Geo-replication overview and implementation

What is geo-replication?

GitHub Enterprise 2.11 introduced geo-replication which is an enhancement of our high availability configuration. Whereas the latter consists of a primary and a warm standby replica, geo-replication allows adding active replicas (geo-replicas) to the setup. In a nutshell, they are able to serve read requests for source code, binary files and GitHub Pages. Geo-replication does not require changes on the client side and is completely transparent to users.


For clients accessing GitHub Enterprise from a distant region, geo-replication can increase the speed of specific read operations significantly. They include Git and GitHub Pages requests as well as LFS, avatar, release asset, and repository archive downloads. It does so by transparently serving those requests from a local geo-replica, meaning that developers don’t need to configure new URLs.
Faster response times increase user experience and developer happiness. But they also improve the performance of automated systems like CI servers as they need to fetch or clone repositories frequently.
Furthermore, geo-replication can improve the availability of GitHub Enterprise. Being a full replica, active replicas can be promoted to be the new primary in case of a massive disaster.


Due to the way geo-replication works, it may slow down Git write operations to GitHub Enterprise. For this reason, geo-replication is not generally suited for scaling GitHub Enterprise horizontally to improve its overall performance. Should you need to do so, we recommend vertical scaling of all nodes. But maybe you can avoid the need to scale at all? Often you can improve GitHub Enterprise’s performance can by implementing scalable CI patterns, or by enabling Git rate limits.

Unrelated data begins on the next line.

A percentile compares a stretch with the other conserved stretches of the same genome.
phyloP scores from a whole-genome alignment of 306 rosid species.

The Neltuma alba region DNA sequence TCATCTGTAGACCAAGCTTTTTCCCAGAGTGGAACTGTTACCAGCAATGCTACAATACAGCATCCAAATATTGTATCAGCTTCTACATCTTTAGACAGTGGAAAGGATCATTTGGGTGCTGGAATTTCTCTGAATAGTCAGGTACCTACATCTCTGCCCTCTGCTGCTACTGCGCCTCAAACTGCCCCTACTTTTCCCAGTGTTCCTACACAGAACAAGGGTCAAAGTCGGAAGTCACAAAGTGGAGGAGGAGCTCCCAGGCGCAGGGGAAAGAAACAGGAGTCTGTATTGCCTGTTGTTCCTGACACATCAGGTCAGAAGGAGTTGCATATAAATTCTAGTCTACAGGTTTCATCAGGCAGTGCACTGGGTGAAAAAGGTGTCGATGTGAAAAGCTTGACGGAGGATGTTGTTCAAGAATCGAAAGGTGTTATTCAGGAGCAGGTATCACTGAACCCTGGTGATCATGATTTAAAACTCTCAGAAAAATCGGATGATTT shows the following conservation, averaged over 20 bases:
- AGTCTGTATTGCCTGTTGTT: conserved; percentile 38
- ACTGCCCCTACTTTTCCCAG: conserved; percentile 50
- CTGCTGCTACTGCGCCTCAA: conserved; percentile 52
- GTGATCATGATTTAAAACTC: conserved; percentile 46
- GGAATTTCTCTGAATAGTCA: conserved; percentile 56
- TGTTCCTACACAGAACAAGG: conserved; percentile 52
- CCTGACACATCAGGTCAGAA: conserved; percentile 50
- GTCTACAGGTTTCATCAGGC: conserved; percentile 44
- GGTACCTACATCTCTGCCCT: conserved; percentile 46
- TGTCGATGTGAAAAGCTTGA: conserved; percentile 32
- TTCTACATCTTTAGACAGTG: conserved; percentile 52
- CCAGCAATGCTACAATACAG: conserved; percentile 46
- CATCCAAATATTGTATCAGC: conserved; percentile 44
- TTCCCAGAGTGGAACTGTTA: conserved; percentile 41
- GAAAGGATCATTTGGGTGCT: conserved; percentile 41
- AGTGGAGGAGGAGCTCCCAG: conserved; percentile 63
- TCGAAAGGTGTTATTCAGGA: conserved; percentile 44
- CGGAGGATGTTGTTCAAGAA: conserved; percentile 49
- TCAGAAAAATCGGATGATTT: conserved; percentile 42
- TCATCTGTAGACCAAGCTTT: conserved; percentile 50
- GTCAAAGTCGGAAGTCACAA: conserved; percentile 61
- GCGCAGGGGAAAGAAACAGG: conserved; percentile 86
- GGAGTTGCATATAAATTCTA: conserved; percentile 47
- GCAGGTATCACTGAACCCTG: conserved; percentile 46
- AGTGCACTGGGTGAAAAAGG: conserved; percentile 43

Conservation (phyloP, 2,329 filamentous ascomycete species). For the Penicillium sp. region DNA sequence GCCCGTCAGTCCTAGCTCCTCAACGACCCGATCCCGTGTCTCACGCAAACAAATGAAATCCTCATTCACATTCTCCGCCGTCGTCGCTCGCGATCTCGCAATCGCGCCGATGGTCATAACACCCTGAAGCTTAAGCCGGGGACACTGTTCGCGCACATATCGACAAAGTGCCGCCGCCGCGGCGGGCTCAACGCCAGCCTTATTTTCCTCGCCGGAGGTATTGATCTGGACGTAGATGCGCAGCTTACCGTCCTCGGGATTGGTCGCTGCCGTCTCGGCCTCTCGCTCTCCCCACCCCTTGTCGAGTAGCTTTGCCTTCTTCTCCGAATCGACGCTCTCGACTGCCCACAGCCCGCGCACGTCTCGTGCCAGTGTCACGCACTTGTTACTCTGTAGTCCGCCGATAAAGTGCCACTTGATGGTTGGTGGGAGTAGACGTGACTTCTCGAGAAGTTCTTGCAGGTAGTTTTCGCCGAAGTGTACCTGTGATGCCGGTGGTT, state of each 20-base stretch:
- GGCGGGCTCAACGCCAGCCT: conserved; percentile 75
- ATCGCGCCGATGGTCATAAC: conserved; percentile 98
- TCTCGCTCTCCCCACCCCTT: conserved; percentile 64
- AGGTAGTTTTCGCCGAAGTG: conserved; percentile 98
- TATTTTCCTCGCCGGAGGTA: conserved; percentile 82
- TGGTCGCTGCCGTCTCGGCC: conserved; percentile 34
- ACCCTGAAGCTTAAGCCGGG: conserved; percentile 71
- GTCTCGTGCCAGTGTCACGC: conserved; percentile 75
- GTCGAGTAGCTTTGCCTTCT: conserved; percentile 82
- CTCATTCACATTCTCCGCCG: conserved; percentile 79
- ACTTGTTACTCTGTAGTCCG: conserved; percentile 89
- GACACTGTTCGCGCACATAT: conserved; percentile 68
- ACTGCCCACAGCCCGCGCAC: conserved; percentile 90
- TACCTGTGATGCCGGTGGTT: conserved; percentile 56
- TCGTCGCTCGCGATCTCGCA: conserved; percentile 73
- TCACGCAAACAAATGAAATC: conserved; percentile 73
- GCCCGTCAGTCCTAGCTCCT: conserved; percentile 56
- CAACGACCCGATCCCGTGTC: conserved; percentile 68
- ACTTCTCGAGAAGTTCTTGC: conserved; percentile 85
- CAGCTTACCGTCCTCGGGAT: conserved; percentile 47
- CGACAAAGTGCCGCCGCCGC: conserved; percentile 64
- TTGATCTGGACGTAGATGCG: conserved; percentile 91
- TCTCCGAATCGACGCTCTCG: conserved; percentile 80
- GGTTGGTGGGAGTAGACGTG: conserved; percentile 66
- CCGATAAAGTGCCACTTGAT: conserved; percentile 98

As a side note, we do support horizontal scaling via clustering for very big installations. However, clustering is not compatible with geo-replication. If you have any questions about scaling GitHub Enterprise, please contact Business Support.

How does geo-replication work?

Topology wise, think of GitHub Enterprise’s replication as a star network with the primary being the hub and replicas being the spokes. This structure is supposed to be transparent to users, which is why geo-replication requires a DNS service that is aware of the geographic location of each node. Amazon’s Route 53 service, for example, can resolve GitHub Enterprise’s hostname to the geo-replica that is closest to the user’s location.
Active replicas receive replication data from the primary just like every replica does. Additionally, they act as a point of presence for incoming requests. After SSL termination, they proxy web requests like GitHub UI and API requests as well as requests they can not handle locally, to the primary. However, they are able to serve read and write requests for Git and LFS files as well as read requests for avatars, release assets, zipped repository archives, and GitHub Pages.
Technology wise, GitHub Enterprise distributes non-Git assets asynchronously within the replication network. They can then be served transparently by the closest replica that has already received the assets. However, it relies on Spokes for Git replication, which comes to play in both, high availability and geo-replication configurations, alike. The diagram below gives an overview of a geo-replication configuration with one active replica: